Late season collapse spoils Reds’ playoff hopes

Published 12:12 am Tuesday, October 5, 2021

CINCINNATI (AP) — Despite a slow start and a rash of injuries, the Cincinnati Reds stayed within striking range of the playoffs for most of the summer. But it couldn’t last.

While the St. Louis Cardinals surged, the Reds lost eight consecutive series from Aug. 24 to Sept. 19, going 8-16 in that stretch, and were elbowed out of the wildcard derby. They finished 83-79 in the NL Central, behind the Brewers and Cardinals, who claimed the second wildcard.

“It didn’t end like we wanted to,” general manager Nick Krall said. “It’s definitely disappointing. There are some moral victories out of this, but at the same time it’s not what we want to do.”

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There were developments that bode well for the near future:

Cincinnati recorded its first winning season in a full 162-game campaign since 2014. (They were 31-29 in pandemic-shortened 2020).

First-baseman Joey Votto, who turned 38 in September, had one of the best seasons of his career. He was one three Reds to hit 30-plus home runs, which hasn’t happened since 2007.

Rookie second baseman Jonathan India — relegated to the team’s alternate site all last season — hit .269 with 21 homers and as a leadoff man drew comparisons to Pete Rose. His .376 on-base percentage was among the top 10 in the National League.

Kyle Farmer, pushed out of the infield mix initially, became a reliable starting shortstop and hit a career-high 16 home runs.

Another rookie, Tyler Stephenson, teamed with Tucker Barnhart to give Cincinnati one of the best catching tandems in the majors.

The Reds’ team batting average improved to .249 — eighth best in the majors — from a league-worst .212 in 2020.

“To get through a major league season and have the amount of success that individual players on our team had, to put ourselves in the position that we did, every single guy on our team should be very proud of that,” manager David Bell said. “We have a lot to to look forward to, a lot to build on.”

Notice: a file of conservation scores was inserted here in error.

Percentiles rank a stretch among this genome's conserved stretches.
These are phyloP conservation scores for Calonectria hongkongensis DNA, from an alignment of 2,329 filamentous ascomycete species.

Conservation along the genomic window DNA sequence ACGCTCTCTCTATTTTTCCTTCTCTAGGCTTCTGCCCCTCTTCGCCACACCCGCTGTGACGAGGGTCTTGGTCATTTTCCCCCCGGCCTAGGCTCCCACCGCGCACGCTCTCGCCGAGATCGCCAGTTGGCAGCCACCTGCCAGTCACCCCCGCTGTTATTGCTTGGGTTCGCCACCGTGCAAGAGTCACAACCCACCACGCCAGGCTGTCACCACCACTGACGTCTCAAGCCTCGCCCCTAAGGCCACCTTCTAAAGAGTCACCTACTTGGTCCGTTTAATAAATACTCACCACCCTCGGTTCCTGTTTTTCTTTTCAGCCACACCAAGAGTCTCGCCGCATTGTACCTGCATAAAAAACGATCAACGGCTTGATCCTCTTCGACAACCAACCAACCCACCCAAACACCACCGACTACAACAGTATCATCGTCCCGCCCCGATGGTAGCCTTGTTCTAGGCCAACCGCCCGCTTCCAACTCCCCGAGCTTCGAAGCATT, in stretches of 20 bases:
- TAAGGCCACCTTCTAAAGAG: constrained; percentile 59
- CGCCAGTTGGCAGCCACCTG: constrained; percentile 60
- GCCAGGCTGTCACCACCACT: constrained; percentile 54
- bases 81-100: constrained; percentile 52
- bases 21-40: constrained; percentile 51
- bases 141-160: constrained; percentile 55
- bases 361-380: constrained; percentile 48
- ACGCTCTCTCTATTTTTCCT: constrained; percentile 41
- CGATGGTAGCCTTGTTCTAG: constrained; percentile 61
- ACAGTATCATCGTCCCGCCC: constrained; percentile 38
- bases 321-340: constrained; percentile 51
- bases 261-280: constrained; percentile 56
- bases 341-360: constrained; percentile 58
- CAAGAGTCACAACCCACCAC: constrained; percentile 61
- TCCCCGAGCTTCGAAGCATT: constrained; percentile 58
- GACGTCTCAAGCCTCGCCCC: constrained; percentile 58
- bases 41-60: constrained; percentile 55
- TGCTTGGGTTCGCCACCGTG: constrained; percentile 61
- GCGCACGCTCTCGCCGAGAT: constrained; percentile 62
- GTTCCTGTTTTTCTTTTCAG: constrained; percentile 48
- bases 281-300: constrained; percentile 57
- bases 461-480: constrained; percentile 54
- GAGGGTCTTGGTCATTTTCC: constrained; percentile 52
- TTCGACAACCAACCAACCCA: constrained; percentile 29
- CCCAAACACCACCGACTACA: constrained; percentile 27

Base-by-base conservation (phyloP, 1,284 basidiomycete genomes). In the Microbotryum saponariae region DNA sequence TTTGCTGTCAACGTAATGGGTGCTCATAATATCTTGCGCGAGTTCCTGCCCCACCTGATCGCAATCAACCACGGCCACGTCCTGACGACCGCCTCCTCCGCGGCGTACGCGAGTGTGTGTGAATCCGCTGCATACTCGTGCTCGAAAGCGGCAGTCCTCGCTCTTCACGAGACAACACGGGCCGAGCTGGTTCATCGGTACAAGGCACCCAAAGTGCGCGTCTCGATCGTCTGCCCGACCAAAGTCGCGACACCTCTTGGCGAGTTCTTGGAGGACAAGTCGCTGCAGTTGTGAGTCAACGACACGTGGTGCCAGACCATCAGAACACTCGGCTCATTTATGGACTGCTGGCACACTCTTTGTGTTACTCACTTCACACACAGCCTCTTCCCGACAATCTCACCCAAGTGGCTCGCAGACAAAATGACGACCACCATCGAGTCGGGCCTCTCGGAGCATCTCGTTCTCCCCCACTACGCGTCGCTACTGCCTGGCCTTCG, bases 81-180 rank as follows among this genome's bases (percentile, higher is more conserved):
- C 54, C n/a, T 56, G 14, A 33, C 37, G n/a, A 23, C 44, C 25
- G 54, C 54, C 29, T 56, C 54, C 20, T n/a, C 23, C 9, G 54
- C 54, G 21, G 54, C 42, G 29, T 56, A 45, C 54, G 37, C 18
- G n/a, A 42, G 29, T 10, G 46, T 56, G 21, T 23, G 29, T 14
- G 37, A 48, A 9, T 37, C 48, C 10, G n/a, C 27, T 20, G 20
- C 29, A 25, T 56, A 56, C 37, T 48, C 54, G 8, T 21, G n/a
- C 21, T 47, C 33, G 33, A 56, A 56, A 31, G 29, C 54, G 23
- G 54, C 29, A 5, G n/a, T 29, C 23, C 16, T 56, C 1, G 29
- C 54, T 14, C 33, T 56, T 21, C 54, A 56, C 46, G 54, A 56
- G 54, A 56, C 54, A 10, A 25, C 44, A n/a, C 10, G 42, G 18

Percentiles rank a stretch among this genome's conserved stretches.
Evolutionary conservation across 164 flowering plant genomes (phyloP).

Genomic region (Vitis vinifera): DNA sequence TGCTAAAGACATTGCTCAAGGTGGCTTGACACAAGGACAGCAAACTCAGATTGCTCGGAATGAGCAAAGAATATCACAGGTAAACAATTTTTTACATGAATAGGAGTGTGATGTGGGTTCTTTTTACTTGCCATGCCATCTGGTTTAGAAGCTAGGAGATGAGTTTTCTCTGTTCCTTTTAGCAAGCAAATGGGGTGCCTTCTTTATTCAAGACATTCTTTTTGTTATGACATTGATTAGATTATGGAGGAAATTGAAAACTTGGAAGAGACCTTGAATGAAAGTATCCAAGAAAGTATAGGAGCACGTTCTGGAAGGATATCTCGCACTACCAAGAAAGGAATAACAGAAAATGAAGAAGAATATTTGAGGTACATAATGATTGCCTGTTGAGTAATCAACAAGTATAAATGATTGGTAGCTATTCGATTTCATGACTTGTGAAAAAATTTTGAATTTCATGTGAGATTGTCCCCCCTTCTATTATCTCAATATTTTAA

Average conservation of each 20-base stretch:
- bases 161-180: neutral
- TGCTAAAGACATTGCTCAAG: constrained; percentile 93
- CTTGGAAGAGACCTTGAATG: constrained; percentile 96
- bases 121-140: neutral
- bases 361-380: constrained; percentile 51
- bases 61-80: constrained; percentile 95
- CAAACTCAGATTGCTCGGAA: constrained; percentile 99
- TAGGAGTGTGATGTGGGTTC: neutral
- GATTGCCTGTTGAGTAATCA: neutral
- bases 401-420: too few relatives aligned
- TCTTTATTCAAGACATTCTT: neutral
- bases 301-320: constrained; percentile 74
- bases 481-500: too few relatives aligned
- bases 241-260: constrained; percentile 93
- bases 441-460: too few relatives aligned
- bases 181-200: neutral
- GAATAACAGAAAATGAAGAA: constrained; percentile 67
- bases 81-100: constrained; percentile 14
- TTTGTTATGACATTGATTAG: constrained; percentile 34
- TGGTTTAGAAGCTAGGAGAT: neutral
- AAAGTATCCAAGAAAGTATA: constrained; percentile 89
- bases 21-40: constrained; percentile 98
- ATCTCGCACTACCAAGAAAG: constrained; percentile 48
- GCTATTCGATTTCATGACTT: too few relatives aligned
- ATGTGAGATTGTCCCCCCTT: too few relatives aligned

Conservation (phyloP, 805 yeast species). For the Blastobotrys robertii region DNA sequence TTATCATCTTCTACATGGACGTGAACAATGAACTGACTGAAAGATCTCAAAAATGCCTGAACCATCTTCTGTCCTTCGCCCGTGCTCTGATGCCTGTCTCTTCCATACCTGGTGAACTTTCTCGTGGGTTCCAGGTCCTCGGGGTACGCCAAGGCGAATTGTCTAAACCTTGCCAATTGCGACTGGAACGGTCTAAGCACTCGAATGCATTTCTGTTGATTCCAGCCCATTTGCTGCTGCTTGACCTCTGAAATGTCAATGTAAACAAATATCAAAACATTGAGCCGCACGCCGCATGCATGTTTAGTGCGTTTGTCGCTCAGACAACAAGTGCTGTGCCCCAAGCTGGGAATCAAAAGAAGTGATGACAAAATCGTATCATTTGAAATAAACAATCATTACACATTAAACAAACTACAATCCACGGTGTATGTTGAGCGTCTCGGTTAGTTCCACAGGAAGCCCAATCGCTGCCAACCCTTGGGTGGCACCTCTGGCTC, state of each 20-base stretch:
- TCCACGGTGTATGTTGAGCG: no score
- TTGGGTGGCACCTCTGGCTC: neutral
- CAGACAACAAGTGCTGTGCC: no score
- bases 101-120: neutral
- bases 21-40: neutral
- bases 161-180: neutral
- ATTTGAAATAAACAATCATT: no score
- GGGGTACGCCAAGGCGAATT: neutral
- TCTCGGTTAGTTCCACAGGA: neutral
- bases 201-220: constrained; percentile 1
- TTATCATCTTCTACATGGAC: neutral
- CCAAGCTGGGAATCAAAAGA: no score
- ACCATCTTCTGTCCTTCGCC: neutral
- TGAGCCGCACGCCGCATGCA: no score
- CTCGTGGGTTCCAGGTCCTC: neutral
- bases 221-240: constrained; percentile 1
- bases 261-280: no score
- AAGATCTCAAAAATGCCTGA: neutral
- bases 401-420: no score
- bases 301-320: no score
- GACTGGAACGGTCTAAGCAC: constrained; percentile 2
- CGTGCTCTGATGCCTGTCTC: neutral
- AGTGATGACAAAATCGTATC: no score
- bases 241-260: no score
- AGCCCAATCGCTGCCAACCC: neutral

A T-shirt that became popular in Cincinnati during the summer proclaimed: “Joey Votto Still Bangs”

Votto made adjustments last season to hit for more power, and it certainly worked. His 36 homers — including a three-run shot in the season finale Sunday — tied for the second-highest total of his career. When he slammed 37 in 2010, he was on his way to becoming NL MVP.

He finished the 2021 season in the top 10 in the majors in homers, RBIs, on-base percentage, slugging percentage and OPS.

Votto’s improbable resurgence came after he missed most of spring training with COVID-19 and then missed a month with a broken thumb.

“We have to get better, and that’s the only way we’re going to get to that 90-win threshold and get a playoff berth,” Votto said. “A lot of people bring up how the Cardinals won 17 straight. It’s hard to make it to the playoffs if you win 83, 84 or 85 games.”


Right fielder Nick Castellanos and the Reds have big decisions to make. He has two years and $34 million left on his contract but also can opt out and test the market. After having a career year — hitting .309 with 34 homers and 100 RBIs, and starting the All-Star Game — the 29-year-old Castellanos has a likely market value of over $20 million.


The Reds have a $10 million option on left-hander Wade Miley and a $7.5 million option on Barnhart, who may be expendable because of the emergence of Stephenson. Wiley (12-7, 3.37 ERA) threw a no-hitter against Cleveland May 7. Relievers Michael Lorenzen and Mychal Givens are free agents.


One of the greatest disappointments for the Reds was third baseman Eugenio Suarez. The 30-year-old hit 31 homers but his batting average hit a career-low .198 and his 171 strikeouts were the most on the team. Shogo Akiyama, a Japanese league signee who made $7 million this year, hasn’t shown he can consistently hit major league pitching. He hit .204 as a utility player.